Dorothy Day: Well-Behaved Women Seldom Make History
BY SAMANTHA YANITY | May 21, 2016
In a scholarly article about Puritan funeral services, American historian Laurel Thatcher Ulrich wrote, “Well-behaved women seldom make history.” Her research approach documented what she referred to as the “silent work of ordinary people.” Ulrich’s observations caught on like wildfire to describe courageous women who sought, without the hope of praise or admiration, to stand up against injustice and promote social justice. If there were ever a woman who exemplified the words of Ulrich, it was Dorothy Day. She was the silent force that boldly pushed the boundaries of patriarchy to promote justice and peace.
Day was not a “well-behaved” woman. In fact, her boldness even landed her in jail. Many equate obedience with goodness, but as we have learned from the daring acts of human rights activists, doing what is right and following the law do not always work together. After all, what was the defense of the Nazis at the Nuremberg Trials? They proclaimed that they were “only following orders.”
Dorothy Day: A Servant of God
Titled “Servant of God” by the Vatican, Day exhibited the true image of what it means to follow Christ no matter the cost. Her love for the poor and marginalized brought forth the Catholic Worker movement. Her deep love of Christ shaped her life work as a social activist, anti-violent protester, and pacifist, and it is this Christ-like altruism that challenged racism, sexism, capitalism, war, and violence.
When I got wind of the news that Day might be up for canonization, I was ecstatic. As a feminist woman, I am constantly on the lookout for saintly, yet bold female role models of justice and peace. She spoke and acted with equal dosages of strength and humility. She boldly fought injustice with silence and righteousness. For me, Day represents everything I should be as both a woman and a disciple of Christ.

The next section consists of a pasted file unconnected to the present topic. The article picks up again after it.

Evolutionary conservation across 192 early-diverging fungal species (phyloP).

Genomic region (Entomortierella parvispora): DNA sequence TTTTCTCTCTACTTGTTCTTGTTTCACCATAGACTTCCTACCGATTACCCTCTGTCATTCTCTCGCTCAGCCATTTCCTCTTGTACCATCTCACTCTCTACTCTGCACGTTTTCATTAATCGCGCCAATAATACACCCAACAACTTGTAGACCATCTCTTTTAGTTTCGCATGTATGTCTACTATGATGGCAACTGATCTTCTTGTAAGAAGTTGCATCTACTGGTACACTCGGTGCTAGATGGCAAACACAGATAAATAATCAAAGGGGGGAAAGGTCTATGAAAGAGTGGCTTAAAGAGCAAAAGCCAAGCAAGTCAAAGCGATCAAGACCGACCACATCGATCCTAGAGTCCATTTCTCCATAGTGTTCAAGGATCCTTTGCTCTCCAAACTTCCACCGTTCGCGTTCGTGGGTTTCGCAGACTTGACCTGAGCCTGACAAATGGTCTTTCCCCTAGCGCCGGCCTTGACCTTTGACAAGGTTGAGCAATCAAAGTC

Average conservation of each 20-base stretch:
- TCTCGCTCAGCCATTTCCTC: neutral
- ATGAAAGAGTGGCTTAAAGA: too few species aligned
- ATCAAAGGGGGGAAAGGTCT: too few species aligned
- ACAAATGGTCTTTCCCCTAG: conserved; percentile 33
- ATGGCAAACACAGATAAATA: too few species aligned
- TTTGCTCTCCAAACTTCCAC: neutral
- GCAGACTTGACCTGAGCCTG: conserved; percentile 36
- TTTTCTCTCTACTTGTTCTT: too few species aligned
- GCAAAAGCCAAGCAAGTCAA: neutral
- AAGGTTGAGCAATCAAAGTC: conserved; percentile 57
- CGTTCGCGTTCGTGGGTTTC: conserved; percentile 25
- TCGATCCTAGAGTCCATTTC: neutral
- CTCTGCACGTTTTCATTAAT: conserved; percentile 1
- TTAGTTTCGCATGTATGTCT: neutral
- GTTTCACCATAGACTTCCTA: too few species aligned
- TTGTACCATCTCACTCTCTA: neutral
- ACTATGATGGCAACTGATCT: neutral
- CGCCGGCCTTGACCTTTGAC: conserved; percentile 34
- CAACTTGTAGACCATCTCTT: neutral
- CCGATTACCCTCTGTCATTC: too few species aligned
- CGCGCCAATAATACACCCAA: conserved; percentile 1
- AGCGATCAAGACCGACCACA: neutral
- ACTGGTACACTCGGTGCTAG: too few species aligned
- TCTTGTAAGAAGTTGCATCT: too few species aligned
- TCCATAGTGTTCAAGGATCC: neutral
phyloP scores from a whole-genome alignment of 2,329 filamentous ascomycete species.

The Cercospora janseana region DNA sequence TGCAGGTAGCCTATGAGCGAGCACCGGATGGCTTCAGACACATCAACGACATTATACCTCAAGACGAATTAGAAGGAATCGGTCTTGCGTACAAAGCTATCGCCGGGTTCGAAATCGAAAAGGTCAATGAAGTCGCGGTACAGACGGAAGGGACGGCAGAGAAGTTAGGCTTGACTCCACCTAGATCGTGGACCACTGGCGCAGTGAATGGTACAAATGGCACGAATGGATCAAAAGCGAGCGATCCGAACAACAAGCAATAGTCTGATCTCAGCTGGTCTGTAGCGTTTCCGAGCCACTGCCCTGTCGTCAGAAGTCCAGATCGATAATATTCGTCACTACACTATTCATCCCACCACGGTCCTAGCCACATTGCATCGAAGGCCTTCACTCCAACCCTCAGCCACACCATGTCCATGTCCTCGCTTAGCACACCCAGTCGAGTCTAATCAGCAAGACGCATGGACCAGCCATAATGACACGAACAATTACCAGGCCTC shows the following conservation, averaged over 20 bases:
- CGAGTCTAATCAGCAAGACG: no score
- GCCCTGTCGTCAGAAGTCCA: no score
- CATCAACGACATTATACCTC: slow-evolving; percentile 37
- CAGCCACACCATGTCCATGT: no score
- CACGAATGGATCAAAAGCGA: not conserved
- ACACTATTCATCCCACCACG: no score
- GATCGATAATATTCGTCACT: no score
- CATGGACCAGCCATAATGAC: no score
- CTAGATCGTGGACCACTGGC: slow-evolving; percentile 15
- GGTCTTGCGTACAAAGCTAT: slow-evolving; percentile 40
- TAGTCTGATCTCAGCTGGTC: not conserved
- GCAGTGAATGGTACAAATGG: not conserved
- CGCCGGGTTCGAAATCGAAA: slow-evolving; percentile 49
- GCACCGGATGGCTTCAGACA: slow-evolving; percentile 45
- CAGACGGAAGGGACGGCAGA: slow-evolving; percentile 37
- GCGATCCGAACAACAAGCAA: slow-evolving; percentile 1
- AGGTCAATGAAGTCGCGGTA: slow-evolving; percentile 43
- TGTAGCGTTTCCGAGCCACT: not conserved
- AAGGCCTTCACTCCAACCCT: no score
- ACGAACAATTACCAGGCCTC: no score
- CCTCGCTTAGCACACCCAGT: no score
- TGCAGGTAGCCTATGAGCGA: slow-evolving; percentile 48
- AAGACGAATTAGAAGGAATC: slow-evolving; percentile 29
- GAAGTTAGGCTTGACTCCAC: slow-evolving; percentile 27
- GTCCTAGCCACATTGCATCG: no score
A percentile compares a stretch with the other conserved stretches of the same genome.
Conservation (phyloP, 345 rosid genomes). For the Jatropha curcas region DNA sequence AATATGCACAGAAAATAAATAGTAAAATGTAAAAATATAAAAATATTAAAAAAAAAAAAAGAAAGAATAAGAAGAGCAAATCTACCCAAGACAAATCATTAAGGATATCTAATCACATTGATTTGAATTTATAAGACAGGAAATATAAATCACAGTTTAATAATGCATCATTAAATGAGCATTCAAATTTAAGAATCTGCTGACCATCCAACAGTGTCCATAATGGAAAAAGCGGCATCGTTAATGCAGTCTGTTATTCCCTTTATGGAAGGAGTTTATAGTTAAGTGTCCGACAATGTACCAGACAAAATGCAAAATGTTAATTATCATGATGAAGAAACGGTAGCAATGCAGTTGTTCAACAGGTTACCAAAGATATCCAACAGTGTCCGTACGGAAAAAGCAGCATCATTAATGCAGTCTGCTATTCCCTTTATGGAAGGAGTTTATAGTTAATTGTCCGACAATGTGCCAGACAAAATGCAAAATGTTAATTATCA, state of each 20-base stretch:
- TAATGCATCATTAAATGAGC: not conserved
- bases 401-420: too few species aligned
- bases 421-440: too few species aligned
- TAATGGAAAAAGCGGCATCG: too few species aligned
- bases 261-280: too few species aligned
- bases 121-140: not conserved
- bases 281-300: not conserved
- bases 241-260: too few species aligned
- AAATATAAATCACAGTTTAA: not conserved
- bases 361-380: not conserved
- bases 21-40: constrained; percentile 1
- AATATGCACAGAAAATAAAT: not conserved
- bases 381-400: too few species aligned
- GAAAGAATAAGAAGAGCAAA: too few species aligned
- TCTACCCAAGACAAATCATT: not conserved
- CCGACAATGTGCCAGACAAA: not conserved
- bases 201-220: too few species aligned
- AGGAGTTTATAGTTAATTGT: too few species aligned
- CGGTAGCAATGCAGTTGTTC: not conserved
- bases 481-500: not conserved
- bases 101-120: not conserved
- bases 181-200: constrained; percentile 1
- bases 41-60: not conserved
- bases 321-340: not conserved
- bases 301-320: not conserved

A “Modern” Day Saint
The prospect of Day as a modern-day saint would give young Catholic women many things to chew on. In a world focused on telling young girls to look pretty in Photoshop selfies or that their self-worth is measured by internet followers, it is important for young women to have a role model who is hard-working, smart, and selfless. Day is a fantastic role model because she was marked by the virtues of Christ—justice, mercy, compassion, and love.
When I think of what kind of woman I want to be, Dorothy Day comes to mind. In deed and word, she illustrated that Catholic leadership is not limited to men, but open for all. Canonizing Day would also show women and men that sainthood is an attainable feat for all, not reserved for some. Through her conversion story, Day represents all of us as sinners in need of grace. However, Day never lived in regret. Rather, she let her conversion and faith in God shape both her heart and life. Day was an ordinary individual who saw the plight of humanity and acted. What is compelling about Day is her conviction. Day served others with conviction and continued to push for equality and human rights her entire life. What Day shows all of us is that we as women and men, laity, and clergy, are all called to sainthood.
Samantha is currently earning an M.Div and M.A. in social justice at Loyola University Chicago’s Institute for Pastoral Ministry.
Day confounds us, because though she was committed to social justice, her primary teaching was one of self-transformation and personal responsibility. She cared little for institutional change, laws, governments or for that matter movements. It was the human heart that she sought to move and mold. Her life was austere and her example, one of individual abnegation. She sought to transform the Church from its hierarchical character to a more anarchistic expression of christianity, without directly confronting the clerical institution. She led by her example, more than by her words.